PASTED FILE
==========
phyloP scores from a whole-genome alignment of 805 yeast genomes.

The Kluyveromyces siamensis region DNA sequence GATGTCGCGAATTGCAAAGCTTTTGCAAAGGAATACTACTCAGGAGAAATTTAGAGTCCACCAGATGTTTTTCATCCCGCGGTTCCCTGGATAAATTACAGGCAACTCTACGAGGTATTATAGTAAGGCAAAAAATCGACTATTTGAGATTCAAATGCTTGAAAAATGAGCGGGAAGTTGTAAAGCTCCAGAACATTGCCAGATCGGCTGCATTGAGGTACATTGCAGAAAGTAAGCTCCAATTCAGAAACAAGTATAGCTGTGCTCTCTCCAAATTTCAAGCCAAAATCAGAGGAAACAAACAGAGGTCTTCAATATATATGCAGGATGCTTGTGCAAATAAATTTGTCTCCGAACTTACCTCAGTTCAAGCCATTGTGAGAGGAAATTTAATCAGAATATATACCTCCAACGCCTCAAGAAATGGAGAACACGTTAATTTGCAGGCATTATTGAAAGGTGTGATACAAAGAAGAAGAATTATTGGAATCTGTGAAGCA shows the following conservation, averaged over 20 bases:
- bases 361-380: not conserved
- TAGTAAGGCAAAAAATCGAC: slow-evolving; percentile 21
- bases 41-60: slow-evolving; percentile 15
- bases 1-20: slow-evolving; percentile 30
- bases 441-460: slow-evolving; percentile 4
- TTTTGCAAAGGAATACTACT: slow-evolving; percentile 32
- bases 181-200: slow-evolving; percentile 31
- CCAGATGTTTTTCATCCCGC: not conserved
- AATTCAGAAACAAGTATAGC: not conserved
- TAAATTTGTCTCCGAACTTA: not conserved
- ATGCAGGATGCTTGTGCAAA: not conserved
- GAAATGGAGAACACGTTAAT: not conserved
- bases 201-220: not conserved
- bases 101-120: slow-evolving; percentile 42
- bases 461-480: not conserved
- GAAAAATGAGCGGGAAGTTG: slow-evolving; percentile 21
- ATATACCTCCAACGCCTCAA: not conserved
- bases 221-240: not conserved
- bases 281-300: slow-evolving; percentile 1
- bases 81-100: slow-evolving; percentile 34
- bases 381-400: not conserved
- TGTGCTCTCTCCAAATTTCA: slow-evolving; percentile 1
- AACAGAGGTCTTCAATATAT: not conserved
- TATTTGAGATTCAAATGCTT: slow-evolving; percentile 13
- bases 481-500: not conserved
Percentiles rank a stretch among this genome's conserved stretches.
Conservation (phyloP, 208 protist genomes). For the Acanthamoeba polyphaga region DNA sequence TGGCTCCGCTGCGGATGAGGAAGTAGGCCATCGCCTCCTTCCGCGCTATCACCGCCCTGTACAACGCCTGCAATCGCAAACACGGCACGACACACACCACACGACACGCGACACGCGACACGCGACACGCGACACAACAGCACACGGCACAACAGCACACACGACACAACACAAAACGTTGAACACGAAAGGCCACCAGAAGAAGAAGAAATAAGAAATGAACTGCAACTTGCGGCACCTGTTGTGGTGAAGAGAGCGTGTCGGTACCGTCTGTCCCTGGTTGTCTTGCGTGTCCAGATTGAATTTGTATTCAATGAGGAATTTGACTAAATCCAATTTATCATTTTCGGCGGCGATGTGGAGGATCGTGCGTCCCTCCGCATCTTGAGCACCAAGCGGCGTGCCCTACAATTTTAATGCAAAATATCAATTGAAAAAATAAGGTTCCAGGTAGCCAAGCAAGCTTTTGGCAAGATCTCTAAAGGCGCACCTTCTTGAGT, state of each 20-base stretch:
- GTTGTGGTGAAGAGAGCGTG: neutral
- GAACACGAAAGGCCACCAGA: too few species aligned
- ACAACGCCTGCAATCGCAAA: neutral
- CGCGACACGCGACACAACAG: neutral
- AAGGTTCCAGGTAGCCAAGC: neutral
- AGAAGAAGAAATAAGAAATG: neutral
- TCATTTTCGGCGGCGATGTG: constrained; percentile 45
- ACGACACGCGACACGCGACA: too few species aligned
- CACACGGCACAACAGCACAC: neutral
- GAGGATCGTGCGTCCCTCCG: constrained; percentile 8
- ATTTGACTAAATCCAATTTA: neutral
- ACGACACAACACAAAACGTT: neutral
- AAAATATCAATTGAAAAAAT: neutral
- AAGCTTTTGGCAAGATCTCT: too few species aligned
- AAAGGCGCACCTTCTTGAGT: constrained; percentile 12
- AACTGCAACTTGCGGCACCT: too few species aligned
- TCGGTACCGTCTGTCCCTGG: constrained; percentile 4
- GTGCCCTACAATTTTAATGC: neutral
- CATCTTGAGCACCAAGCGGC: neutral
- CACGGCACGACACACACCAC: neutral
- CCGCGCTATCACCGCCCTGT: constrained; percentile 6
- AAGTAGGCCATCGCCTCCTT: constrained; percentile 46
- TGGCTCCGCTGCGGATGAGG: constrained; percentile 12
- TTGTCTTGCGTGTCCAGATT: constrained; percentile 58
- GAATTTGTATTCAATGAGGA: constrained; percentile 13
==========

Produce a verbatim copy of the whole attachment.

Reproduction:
phyloP scores from a whole-genome alignment of 805 yeast genomes.

The Kluyveromyces siamensis region DNA sequence GATGTCGCGAATTGCAAAGCTTTTGCAAAGGAATACTACTCAGGAGAAATTTAGAGTCCACCAGATGTTTTTCATCCCGCGGTTCCCTGGATAAATTACAGGCAACTCTACGAGGTATTATAGTAAGGCAAAAAATCGACTATTTGAGATTCAAATGCTTGAAAAATGAGCGGGAAGTTGTAAAGCTCCAGAACATTGCCAGATCGGCTGCATTGAGGTACATTGCAGAAAGTAAGCTCCAATTCAGAAACAAGTATAGCTGTGCTCTCTCCAAATTTCAAGCCAAAATCAGAGGAAACAAACAGAGGTCTTCAATATATATGCAGGATGCTTGTGCAAATAAATTTGTCTCCGAACTTACCTCAGTTCAAGCCATTGTGAGAGGAAATTTAATCAGAATATATACCTCCAACGCCTCAAGAAATGGAGAACACGTTAATTTGCAGGCATTATTGAAAGGTGTGATACAAAGAAGAAGAATTATTGGAATCTGTGAAGCA shows the following conservation, averaged over 20 bases:
- bases 361-380: not conserved
- TAGTAAGGCAAAAAATCGAC: slow-evolving; percentile 21
- bases 41-60: slow-evolving; percentile 15
- bases 1-20: slow-evolving; percentile 30
- bases 441-460: slow-evolving; percentile 4
- TTTTGCAAAGGAATACTACT: slow-evolving; percentile 32
- bases 181-200: slow-evolving; percentile 31
- CCAGATGTTTTTCATCCCGC: not conserved
- AATTCAGAAACAAGTATAGC: not conserved
- TAAATTTGTCTCCGAACTTA: not conserved
- ATGCAGGATGCTTGTGCAAA: not conserved
- GAAATGGAGAACACGTTAAT: not conserved
- bases 201-220: not conserved
- bases 101-120: slow-evolving; percentile 42
- bases 461-480: not conserved
- GAAAAATGAGCGGGAAGTTG: slow-evolving; percentile 21
- ATATACCTCCAACGCCTCAA: not conserved
- bases 221-240: not conserved
- bases 281-300: slow-evolving; percentile 1
- bases 81-100: slow-evolving; percentile 34
- bases 381-400: not conserved
- TGTGCTCTCTCCAAATTTCA: slow-evolving; percentile 1
- AACAGAGGTCTTCAATATAT: not conserved
- TATTTGAGATTCAAATGCTT: slow-evolving; percentile 13
- bases 481-500: not conserved
Percentiles rank a stretch among this genome's conserved stretches.
Conservation (phyloP, 208 protist genomes). For the Acanthamoeba polyphaga region DNA sequence TGGCTCCGCTGCGGATGAGGAAGTAGGCCATCGCCTCCTTCCGCGCTATCACCGCCCTGTACAACGCCTGCAATCGCAAACACGGCACGACACACACCACACGACACGCGACACGCGACACGCGACACGCGACACAACAGCACACGGCACAACAGCACACACGACACAACACAAAACGTTGAACACGAAAGGCCACCAGAAGAAGAAGAAATAAGAAATGAACTGCAACTTGCGGCACCTGTTGTGGTGAAGAGAGCGTGTCGGTACCGTCTGTCCCTGGTTGTCTTGCGTGTCCAGATTGAATTTGTATTCAATGAGGAATTTGACTAAATCCAATTTATCATTTTCGGCGGCGATGTGGAGGATCGTGCGTCCCTCCGCATCTTGAGCACCAAGCGGCGTGCCCTACAATTTTAATGCAAAATATCAATTGAAAAAATAAGGTTCCAGGTAGCCAAGCAAGCTTTTGGCAAGATCTCTAAAGGCGCACCTTCTTGAGT, state of each 20-base stretch:
- GTTGTGGTGAAGAGAGCGTG: neutral
- GAACACGAAAGGCCACCAGA: too few species aligned
- ACAACGCCTGCAATCGCAAA: neutral
- CGCGACACGCGACACAACAG: neutral
- AAGGTTCCAGGTAGCCAAGC: neutral
- AGAAGAAGAAATAAGAAATG: neutral
- TCATTTTCGGCGGCGATGTG: constrained; percentile 45
- ACGACACGCGACACGCGACA: too few species aligned
- CACACGGCACAACAGCACAC: neutral
- GAGGATCGTGCGTCCCTCCG: constrained; percentile 8
- ATTTGACTAAATCCAATTTA: neutral
- ACGACACAACACAAAACGTT: neutral
- AAAATATCAATTGAAAAAAT: neutral
- AAGCTTTTGGCAAGATCTCT: too few species aligned
- AAAGGCGCACCTTCTTGAGT: constrained; percentile 12
- AACTGCAACTTGCGGCACCT: too few species aligned
- TCGGTACCGTCTGTCCCTGG: constrained; percentile 4
- GTGCCCTACAATTTTAATGC: neutral
- CATCTTGAGCACCAAGCGGC: neutral
- CACGGCACGACACACACCAC: neutral
- CCGCGCTATCACCGCCCTGT: constrained; percentile 6
- AAGTAGGCCATCGCCTCCTT: constrained; percentile 46
- TGGCTCCGCTGCGGATGAGG: constrained; percentile 12
- TTGTCTTGCGTGTCCAGATT: constrained; percentile 58
- GAATTTGTATTCAATGAGGA: constrained; percentile 13